10 recommendations looking across policing ranks, grades and roles
We have published a review with 10 recommendations on how policing needs to develop your rank or role so we can meet the challenges of the future. The Leadership Review, published by us on 30 June, identifies a need to address issues of hierarchy, culture and consistency in policing and makes 10 recommendations for change. It looked at leadership across ranks, grades and roles in policing and is applicable to both officers and staff. The recommendations include a structure of exit and re-entry of the police service, a new model of leadership and management training which is accessible to everyone in policing, advertising all vacancies for recruitment and promotion nationally, increasing flexibility in assigning powers and legal authorities to staff, and creating continuing professional development for chief officers.
Here are examples of how the review will improve ranks and roles in policing
Jane Davis enjoyed her time as a PC and when she took her police leadership qualification it stirred her interest in gaining more management experience. When a project manager role at the charity DebtFriendly was advertised she applied and was surprised to get the role. Jane spent four years with DebtFriendly and gained a huge amount of experience, both on the management and leadership side, and in understanding the issues faced by financially vulnerable people. Jane transferred to the DebtFriendly main office as a manager where she worked for two years before moving to the private sector. The drive towards affordable personal finance meant that when Jane joined one of the largest global banks, as a Senior Manager in the product development department, she felt part of the solution. "Product development, global sales, customer insight and reporting directly to the Board, were all exciting and challenging parts of my work. But I really enjoyed policing and had an inkling I would one day re-join. The Direct Entry to Superintendent gave me the chance to return with full recognition for the experience I acquired." As a Superintendent, Jane is keen to continue to develop her leadership skills and with the academic credits she gets from her professional development activities she is working towards a related Masters degree. In the future, with a cross-sector background and the appropriate qualifications she has, Jane knows that there is potential for her to return to the voluntary or private sector. For now though, she's enjoying the rewards and challenges of her policing role.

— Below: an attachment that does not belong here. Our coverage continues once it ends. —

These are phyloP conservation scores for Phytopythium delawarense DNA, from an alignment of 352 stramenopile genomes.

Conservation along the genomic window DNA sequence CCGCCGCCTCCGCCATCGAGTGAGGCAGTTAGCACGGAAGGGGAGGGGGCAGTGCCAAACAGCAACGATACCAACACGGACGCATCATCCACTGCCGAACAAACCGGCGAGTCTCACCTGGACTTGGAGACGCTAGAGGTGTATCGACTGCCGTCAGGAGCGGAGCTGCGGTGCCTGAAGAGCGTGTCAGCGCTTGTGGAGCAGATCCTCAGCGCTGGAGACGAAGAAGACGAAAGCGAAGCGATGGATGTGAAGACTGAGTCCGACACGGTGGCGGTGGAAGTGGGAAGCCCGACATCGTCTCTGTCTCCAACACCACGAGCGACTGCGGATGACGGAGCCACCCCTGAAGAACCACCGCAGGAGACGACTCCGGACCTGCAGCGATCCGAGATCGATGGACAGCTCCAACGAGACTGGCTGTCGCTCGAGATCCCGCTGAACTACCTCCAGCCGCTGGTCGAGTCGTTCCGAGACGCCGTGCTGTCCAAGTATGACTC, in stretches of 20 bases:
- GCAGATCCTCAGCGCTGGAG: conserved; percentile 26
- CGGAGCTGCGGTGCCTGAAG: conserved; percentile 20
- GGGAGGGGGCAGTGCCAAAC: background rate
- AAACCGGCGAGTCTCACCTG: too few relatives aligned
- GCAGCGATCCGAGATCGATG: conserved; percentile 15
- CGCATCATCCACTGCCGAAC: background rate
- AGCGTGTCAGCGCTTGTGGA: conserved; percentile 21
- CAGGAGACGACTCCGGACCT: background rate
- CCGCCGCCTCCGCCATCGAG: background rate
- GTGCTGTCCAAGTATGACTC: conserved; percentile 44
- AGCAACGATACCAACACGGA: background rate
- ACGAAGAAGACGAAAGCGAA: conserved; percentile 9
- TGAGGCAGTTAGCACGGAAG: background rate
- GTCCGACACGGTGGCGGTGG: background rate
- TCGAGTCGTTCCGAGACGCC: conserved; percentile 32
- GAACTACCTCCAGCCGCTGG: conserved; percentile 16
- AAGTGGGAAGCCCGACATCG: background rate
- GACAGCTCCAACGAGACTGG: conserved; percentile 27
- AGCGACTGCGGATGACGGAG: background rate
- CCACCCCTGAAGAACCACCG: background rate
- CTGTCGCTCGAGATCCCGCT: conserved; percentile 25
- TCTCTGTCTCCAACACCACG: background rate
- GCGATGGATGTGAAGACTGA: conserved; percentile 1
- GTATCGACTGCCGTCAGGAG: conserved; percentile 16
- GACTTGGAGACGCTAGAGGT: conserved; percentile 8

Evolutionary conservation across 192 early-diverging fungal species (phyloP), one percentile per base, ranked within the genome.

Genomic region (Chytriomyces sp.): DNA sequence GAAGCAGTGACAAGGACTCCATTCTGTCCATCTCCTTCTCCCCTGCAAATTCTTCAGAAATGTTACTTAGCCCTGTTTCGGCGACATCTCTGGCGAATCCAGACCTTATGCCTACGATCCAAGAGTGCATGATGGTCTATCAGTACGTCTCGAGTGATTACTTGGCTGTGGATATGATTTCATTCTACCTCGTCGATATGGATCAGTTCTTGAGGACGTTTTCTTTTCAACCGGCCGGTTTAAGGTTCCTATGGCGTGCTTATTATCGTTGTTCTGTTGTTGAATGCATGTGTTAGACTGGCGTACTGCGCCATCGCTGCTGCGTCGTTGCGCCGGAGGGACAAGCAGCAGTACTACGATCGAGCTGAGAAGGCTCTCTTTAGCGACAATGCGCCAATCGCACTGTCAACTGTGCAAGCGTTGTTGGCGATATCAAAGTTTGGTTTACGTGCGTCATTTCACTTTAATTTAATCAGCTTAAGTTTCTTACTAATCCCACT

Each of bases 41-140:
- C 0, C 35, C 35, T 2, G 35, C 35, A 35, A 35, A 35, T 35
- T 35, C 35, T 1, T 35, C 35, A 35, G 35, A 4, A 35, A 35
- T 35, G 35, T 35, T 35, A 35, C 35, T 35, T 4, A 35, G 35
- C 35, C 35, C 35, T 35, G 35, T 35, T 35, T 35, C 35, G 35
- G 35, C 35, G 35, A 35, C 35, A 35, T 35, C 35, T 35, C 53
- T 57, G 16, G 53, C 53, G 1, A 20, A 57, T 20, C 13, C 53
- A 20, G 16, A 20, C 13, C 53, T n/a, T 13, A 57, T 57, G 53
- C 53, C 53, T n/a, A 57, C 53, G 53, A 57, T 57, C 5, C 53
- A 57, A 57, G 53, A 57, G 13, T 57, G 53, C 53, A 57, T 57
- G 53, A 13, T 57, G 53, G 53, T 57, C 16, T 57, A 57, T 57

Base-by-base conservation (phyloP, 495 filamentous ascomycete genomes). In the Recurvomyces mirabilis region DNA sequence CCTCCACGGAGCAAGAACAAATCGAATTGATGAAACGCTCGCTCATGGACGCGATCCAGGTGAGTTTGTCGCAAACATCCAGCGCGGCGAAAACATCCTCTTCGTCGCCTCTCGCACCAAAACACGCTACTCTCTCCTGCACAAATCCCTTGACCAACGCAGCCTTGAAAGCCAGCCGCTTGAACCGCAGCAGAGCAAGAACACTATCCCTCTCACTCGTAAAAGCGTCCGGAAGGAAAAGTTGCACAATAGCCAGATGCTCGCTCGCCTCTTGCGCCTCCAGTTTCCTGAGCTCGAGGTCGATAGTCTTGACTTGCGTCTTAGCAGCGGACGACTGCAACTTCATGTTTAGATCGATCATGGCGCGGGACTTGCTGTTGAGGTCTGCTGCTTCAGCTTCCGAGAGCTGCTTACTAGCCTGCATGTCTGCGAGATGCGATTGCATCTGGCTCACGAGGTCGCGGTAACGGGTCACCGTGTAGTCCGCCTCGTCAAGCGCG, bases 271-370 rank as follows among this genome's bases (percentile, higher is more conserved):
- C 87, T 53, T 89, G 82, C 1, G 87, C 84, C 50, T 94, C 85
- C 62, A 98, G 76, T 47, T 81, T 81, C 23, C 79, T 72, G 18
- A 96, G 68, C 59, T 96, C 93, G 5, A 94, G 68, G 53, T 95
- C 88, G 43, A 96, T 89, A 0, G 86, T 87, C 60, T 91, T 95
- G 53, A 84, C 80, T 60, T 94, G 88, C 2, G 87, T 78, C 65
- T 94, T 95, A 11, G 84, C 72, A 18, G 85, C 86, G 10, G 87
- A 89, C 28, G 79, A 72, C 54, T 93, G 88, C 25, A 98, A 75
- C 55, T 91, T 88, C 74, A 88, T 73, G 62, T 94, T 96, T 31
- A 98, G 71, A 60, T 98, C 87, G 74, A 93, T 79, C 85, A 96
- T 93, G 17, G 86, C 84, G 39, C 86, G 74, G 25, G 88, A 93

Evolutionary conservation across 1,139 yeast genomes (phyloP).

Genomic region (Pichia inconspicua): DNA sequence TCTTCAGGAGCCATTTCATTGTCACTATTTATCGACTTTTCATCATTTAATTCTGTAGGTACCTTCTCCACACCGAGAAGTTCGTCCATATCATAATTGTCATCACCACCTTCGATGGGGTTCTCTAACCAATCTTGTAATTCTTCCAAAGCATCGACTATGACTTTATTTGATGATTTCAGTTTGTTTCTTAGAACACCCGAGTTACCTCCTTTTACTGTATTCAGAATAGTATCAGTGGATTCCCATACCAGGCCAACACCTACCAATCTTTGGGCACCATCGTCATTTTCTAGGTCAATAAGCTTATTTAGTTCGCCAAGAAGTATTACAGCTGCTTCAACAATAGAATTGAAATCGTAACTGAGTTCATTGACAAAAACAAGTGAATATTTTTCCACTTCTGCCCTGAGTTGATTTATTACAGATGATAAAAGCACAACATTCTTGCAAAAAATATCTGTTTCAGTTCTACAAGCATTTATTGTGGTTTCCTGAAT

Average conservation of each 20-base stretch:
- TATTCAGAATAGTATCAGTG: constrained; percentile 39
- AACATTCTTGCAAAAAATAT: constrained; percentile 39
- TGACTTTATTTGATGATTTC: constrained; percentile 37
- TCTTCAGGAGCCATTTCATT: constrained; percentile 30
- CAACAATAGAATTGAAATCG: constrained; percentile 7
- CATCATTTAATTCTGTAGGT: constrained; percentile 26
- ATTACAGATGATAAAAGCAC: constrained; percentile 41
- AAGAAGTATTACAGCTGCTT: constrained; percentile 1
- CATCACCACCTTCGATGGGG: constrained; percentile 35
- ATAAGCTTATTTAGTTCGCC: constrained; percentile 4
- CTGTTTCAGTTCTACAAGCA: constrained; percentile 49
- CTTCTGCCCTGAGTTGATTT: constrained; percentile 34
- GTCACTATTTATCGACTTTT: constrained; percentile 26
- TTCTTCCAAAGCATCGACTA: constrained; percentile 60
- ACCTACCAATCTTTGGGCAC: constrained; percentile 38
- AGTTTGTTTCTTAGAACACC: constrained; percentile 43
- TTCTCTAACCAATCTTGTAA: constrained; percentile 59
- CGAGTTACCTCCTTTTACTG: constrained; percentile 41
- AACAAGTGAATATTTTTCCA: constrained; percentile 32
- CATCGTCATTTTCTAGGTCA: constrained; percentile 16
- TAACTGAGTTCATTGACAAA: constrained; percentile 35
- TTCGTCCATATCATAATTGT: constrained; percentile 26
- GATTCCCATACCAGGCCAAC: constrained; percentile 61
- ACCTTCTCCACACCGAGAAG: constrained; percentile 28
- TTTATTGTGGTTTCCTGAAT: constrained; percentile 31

PC John Peterson believes that the 'cyber' in Cyber crime is the wrong word because of its science fiction connotations, when these days so much of our lives are lived online. It's a field that has always interested him and John has gained enhanced knowledge, expertise and training from his National Investigator's Examination and Professional Investigative Programme qualification. As a Specialist Practitioner his skills are in demand and he puts them to use on a daily basis. John has moved between forces on a number of occasions, via nationally-advertised roles, and also took the opportunity to spend some time working on a collaborative project with a police and industry partners. He knows that continued advancement such as new biological or wearable technology and the improved accuracy of geographic locators will have enormous benefits for the public and business, but also have the potential to make them vulnerable. "Cyber crime is a priority area for policing, not least because of the many different types of cyber-enabled criminality and the speed with which criminals sometimes adapt. Protecting the public against cyber crime, and investigating it, requires a high level of expertise." John gets a lot of job satisfaction from being a Constable working in such a specialist and challenging role. As a Specialist Practitioner he enjoys the tailored development opportunities this affords him and also the way he is able to develop others. John guides his colleagues through the technical environment and provides expert evidence. He feels – and indeed is – very much a vital part of his team.
Tomasz Robinson's Director of Intelligence position assigns him specific powers relating to his role in certain situations: it's the role that carries the powers. "My psychology degree dissertation was on the use of geographic and environmental markers to predict criminal behaviour. It was my dad, who was a police officer, who encouraged me to focus on the use of intelligence in policing and he also suggested the police staff route as the best option for me". Tomasz joined policing as a crime analyst, drawing on the evidence base to consider predictors of behaviour in murder. He spent several years honing his analytical skills and with this experience, was successful in applying for a nationally advertised advanced practitioner role. He remains fascinated by how a logical skill such as analysis can be combined with an understanding of human behaviour to better protect the public. A secondment to a national agency took Tomasz to a role as an International Manager overseeing the analysis of big data. When the secondment ended Tomasz was headhunted by a consultancy firm and took a position managing the development of analytical software solutions. But he never really settled in the private sector and when the Director of Intelligence role was advertised he knew his experience would make him a perfect candidate. His dad was right – he loves his new role.